• Etalon Admin

Genetics for Horses and Humans: We are more alike than you think!


Horses and humans go way back–humans first domesticated horses somewhere around 6,000 years ago. But it’s not just our history that we share, as mammals, it’s also our DNA. Because we share a common genetic code many of the hereditary diseases affecting horses are also found in humans. One such example is Waardenburg syndrome (see image below), another is malignant hyperthermia.


Waardenburg Syndrome II and Splashed White 5
MITF variant/deletion in Horses (Splashed White 5) and Humans (Waardenburg Syndrome II)

Malignant hyperthermia, or MH, is a condition where muscles contract too hard and too long (muscle rigidity) in response to a certain trigger. This leads to potentially deadly complications like high heart rate and an abnormal rhythm, dangerous rise in body temperature (hyperthermia), and ultimately muscle damage. The trigger is often a certain type of medication used in general anesthesia, so both horse and human with this condition may not discover the danger until suffering an episode while being prepared for a surgery. Once MH has been diagnosed, different medications can be used for any general anesthesia needed in the future to avoid these complications. In horses, and less often in humans, extreme exercise, exposure to extreme heat, or other physical stress can also trigger an MH episode, which, if unrecognized, can be fatal.


MH is caused by a mutation in a gene called RYR1. This mutation (a change that causes the normal gene to stop working) can be passed down from parent to offspring, so the disease tends to run in families. In horses, MH has so far been found primarily in Quarter Horses however other breeds could also be affected. Testing for MH in horses is becoming more common to avoid unfortunate surprises during stress or anesthesia. Even people with MH may not know the mutation runs in their family, simply because so many go their entire lives never needing general anesthesia!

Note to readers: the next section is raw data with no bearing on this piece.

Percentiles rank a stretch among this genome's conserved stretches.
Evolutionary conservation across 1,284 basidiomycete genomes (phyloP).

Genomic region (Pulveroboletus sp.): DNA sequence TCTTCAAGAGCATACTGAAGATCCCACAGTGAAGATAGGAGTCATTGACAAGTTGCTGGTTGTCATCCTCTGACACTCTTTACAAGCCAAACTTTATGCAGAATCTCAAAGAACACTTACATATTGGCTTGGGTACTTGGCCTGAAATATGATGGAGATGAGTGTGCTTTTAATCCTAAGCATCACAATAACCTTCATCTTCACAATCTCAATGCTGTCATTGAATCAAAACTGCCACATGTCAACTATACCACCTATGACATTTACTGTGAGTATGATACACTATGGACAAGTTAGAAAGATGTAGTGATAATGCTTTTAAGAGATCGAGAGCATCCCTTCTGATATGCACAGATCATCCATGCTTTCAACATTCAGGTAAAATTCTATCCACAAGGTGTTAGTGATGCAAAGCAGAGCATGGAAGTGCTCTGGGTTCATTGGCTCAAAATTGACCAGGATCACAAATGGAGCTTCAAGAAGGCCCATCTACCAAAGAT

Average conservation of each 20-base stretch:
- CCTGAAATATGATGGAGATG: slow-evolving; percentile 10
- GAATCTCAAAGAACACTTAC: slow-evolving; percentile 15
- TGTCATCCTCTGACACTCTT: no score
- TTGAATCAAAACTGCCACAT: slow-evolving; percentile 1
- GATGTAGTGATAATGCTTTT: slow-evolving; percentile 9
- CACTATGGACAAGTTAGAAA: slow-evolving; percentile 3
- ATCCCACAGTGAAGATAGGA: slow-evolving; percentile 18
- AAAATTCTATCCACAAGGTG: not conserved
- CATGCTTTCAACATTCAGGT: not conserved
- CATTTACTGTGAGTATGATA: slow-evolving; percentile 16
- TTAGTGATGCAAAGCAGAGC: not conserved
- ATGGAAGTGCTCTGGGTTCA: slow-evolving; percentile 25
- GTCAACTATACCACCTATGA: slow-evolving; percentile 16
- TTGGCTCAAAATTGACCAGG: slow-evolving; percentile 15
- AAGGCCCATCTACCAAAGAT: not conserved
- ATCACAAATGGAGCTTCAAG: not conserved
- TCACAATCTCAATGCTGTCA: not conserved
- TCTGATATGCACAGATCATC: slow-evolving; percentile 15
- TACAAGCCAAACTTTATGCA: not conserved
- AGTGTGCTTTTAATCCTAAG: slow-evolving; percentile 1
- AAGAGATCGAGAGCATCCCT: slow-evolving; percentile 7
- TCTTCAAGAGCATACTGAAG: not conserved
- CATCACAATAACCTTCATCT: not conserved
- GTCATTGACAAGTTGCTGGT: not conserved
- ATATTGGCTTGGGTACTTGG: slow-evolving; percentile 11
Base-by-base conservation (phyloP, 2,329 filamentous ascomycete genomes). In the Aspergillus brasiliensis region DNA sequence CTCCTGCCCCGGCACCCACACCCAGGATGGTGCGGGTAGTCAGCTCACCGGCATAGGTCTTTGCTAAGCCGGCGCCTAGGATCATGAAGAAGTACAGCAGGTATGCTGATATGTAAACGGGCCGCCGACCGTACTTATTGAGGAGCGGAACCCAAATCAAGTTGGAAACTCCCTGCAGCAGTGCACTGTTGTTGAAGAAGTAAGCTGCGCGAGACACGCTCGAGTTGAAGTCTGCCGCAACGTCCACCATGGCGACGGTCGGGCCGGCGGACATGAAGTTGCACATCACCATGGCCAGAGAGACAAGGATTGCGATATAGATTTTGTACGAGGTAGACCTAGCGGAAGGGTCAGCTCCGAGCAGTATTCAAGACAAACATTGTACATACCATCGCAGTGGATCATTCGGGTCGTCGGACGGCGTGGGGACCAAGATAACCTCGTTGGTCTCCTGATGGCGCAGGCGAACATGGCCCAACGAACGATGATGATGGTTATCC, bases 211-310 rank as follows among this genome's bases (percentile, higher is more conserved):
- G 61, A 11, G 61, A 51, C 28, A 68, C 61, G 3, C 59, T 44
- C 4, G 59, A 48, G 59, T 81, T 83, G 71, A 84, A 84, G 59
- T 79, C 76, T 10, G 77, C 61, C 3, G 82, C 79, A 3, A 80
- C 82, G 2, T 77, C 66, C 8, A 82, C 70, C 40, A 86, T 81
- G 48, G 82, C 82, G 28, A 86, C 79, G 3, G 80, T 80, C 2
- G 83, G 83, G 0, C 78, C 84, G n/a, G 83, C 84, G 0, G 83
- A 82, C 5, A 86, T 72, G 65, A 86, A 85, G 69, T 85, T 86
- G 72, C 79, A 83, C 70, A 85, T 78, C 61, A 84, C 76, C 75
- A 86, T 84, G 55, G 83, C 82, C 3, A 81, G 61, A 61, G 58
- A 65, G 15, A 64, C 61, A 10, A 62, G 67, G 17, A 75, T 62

Owners of Quarter Horses and other breeds may want to consider testing for MH even if their horse has never needed surgery.Knowing ahead of time could save a horse’s life should they undergo general anesthesia at some point in the future. Testing for MH is included in Etalon’s Mini Panel, Mini Panel Plus, APHA Panel, and as an individual test. Learn more about testing here.


If you have a relative who has MH or has experienced a bad reaction to anesthesia, you can find out more about your risk (and get genetic testing if you need it) by consulting a genetic counselor. A genetic counselor is a health care professional who helps people understand and adapt to the impact of genetics on their health, including assessing the need for genetic testing. You can find a genetic counselor near you at findageneticcounselor.nsgc.org. November is also Family History Month! Gathering with your loved ones for Thanksgiving is a great time to check in about each other’s health and find out if there are any conditions in your family that might be hereditary. Read more about the importance of knowing your family health history.


Oh, and by the way: Even though horses and humans have many of the same genes, there are enough small differences in those genes that you cannot use a genetic test for horses on humans, or vice versa!



Leslie Ordal, MSc, CGC, is a board-certified genetic counselor and the Assistant Director of the Master’s in Genetic Counseling program at Boise State University (go Broncos!). An avid equestrian since age 10, she enjoys dressage and trail riding with her two sport ponies.

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